Prep Time: 15 minutes
Bake Time: 25-35 minutes
Level: Easy

Ingredients:

  • 2 cups oat flour (can make with 2 cups rolled oats processed in a food processor or blender until fine powder forms)
    • Note: I also made these with 1 cup oat flour and 1 cup spelt flour. This was also wonderful!
  • 1/4 cup ground flax (can sub chia seeds)
  • 2 teaspoons baking powder
  • 1/4 teaspoon salt
  • 1 teaspoon vanilla extract (optional)
  • 4 tablespoons coconut oil, melted (can sub canola)
  • 1 cup almond or soy milk + 1 teaspoon vinegar, left to sit for at least 10 minutes
  • 1/2 cup apple sauce or 1/2 mashed banana
  • 1/2 cup – 1 cup brown sugar (depending on level of desired sweetness); can also sup 1/3rd-1/2 cup maple syrup or honey
  • 1 1/2 cup fresh or frozen blueberries

Directions:

1. Preheat oven to 375°F.

2. In a cup or bowl, combine almond milk and vinegar and allow to curdle, at least 10 minutes.

3. In a large bowl, combine flour, flax seed, baking powder, salt, and cinnamon. Mix together well.

4. Add apple sauce, melted coconut oil, sugar and/or maple syrup, almond milk + vinegar mixture to bowl with flour. Mix gently until just combined. Fold in blueberries.

5. Grease or line a 12-tin muffin tray. Fill each spot about 3/4ths of the way full with muffin batter. Place into the oven for 25-35 minutes until puffed, golden brown, and a toothpick inserted in the center of the muffin comes out clean upon removal. Allow to cool (or don’t) and enjoy. Store in an airtight container or ziplock bag for up to 4 days, and/or freeze.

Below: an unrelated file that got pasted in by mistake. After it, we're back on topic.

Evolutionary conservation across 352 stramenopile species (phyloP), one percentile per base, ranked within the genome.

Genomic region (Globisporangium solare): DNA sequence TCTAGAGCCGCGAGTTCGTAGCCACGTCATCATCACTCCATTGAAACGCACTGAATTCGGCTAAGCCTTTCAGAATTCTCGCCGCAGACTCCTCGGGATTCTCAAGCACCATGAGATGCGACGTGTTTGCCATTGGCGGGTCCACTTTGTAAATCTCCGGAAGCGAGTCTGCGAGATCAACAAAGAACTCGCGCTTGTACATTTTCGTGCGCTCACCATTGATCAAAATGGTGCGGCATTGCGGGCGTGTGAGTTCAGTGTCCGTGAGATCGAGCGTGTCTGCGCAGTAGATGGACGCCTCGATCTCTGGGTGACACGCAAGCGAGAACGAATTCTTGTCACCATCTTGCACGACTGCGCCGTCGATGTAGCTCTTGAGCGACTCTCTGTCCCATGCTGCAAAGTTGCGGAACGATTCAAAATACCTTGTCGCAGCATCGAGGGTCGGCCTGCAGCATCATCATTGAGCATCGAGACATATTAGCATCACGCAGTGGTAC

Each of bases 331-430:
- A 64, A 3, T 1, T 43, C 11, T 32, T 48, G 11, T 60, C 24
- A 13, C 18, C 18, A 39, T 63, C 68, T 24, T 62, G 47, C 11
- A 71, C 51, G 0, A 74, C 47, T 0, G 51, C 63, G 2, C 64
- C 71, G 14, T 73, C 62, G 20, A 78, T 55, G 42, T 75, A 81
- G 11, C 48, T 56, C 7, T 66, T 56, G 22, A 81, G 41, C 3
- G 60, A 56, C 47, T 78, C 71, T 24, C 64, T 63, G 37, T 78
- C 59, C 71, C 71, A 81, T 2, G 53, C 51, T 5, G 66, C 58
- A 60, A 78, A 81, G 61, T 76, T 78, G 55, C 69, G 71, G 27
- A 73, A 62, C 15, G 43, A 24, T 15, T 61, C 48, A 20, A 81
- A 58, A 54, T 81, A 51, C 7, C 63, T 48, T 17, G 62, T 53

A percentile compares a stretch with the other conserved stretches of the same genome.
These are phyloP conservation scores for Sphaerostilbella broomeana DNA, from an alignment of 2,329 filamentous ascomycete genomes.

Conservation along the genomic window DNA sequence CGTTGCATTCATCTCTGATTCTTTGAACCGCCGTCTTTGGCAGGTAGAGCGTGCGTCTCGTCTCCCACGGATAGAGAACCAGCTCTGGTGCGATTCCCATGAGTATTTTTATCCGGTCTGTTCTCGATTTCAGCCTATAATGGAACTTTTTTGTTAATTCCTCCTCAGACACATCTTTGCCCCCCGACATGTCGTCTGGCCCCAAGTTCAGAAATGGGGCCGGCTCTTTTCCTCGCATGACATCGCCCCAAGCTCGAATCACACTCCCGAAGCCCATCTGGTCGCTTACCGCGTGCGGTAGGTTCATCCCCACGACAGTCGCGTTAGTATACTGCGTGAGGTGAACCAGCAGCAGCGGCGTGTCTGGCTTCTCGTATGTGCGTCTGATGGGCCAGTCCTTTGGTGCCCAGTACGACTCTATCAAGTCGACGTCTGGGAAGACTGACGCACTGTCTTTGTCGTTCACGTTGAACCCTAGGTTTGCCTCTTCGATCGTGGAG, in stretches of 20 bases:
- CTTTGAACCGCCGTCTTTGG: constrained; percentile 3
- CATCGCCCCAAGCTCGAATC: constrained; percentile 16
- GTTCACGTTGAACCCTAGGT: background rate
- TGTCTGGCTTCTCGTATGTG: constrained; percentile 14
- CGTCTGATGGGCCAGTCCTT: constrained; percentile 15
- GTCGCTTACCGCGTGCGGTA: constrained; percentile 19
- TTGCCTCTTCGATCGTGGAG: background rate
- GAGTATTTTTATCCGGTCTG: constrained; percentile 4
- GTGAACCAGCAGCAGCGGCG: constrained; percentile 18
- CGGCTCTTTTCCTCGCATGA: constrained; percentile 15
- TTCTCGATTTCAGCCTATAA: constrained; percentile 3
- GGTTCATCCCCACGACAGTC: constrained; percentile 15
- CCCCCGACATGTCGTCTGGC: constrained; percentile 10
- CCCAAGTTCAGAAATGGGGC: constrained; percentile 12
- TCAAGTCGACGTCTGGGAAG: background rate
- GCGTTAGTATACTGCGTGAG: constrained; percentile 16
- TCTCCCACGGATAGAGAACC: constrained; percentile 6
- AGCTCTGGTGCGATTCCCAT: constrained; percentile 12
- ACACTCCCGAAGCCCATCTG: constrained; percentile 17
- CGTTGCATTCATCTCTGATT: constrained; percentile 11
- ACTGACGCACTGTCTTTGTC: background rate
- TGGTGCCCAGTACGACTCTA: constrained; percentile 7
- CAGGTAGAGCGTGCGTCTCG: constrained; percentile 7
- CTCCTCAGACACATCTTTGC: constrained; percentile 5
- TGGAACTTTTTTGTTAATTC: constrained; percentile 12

Quick and Easy Vegan Fruit Crisp

Yummy yummy yummy I have Fruit Crisp in my tummy!


….apparently I’m 5 years old. Anyways I thought I’d share the recipe for this easy vegan Fruit Crisp that I made on Vegan Bites this week, because it’s so incredibly simple. I usually eyeball these crisps because I’m lazy and because they are quite forgiving, but below you’ll find a general guideline for making your very own Fruit Crisp.

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This recipe serves 2. You can easily double, triple, or quadrupole it, depending on how many people you’re feeding or how hungry you are.

I used peaches, but you can use whatever tickles your pickle or whatever fruit happens to be spoiling around your house. Frozen fruit works well, too.

I suggest using almond or oat flour. This makes it gluten-free if you care and delicious regardless of if you care. If you don’t have these flours, you can use all purpose.

This tastes amaze with non-dairy or ice cream or whipped cream. DO IT.

Enjoy!

Easy Vegan Fruit Crisp

Prep Time:  10 minutes
Cook Time: 30-40 minutes, but need at least 1 hour to freeze
Servings: 2, easily doubled

Ingredients:

  • 2 cups fruit (I used peaches today, frozen berries are also fab)
  • 1 tablespoon sugar -1/2 tablespoon lemon juice -3/4 cup oats -1/4 cup flour (I recommend almond or oat, AP is fine too)
  • 1/4 cup brown or coconut sugar (regular will also be okay)
  • 1/4 cup softened non-dairy butter
  • cinnamon
  • dash salt

Method:

  1. Preheat oven to 350 F.
  2. Chop fruit into even pieces, add lemon juice, sugar, and toss. Place in well-greased baking pan.
  3. Combine oats, flour, sugar, cinnamon, and salt in a bowl. Mix. Cube softened butter and mix in.
  4. Cover fruit with oat mixture and bake for 30-45 minutes until fruit is tender and top is crispy.
  5. Serve with non-dairy ice cream or coconut whipped cream!